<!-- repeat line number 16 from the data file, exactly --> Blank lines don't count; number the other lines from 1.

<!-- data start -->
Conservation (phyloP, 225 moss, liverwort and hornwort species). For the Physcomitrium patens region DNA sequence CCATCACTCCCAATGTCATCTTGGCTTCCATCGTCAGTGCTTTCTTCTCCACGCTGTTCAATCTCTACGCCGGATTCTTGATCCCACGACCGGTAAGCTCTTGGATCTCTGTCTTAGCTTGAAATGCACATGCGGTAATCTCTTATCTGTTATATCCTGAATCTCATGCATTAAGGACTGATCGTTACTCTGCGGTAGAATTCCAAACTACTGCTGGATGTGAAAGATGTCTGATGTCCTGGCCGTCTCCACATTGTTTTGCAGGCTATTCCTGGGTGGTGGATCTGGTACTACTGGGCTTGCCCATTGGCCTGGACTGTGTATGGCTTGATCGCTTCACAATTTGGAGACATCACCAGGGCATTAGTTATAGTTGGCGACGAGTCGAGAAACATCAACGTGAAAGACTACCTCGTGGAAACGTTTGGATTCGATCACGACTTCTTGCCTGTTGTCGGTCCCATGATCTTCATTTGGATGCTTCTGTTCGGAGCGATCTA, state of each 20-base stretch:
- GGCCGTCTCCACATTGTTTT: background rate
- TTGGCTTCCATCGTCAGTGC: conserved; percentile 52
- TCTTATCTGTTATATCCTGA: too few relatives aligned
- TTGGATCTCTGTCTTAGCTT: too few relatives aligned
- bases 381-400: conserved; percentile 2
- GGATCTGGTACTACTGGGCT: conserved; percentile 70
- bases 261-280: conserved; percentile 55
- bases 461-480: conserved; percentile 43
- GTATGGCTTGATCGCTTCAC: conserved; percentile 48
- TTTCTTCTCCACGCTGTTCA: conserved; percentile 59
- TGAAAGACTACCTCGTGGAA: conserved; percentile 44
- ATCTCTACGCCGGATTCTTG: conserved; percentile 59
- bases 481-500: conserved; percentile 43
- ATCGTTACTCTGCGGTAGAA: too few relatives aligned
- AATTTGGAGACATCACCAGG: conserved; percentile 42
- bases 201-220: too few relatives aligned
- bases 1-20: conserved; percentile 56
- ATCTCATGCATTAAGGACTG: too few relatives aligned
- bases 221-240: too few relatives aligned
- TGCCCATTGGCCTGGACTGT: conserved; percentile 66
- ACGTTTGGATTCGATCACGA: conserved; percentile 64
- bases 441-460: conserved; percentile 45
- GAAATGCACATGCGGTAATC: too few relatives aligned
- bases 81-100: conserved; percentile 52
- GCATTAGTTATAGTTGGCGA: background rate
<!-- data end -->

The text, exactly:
- AATTTGGAGACATCACCAGG: conserved; percentile 42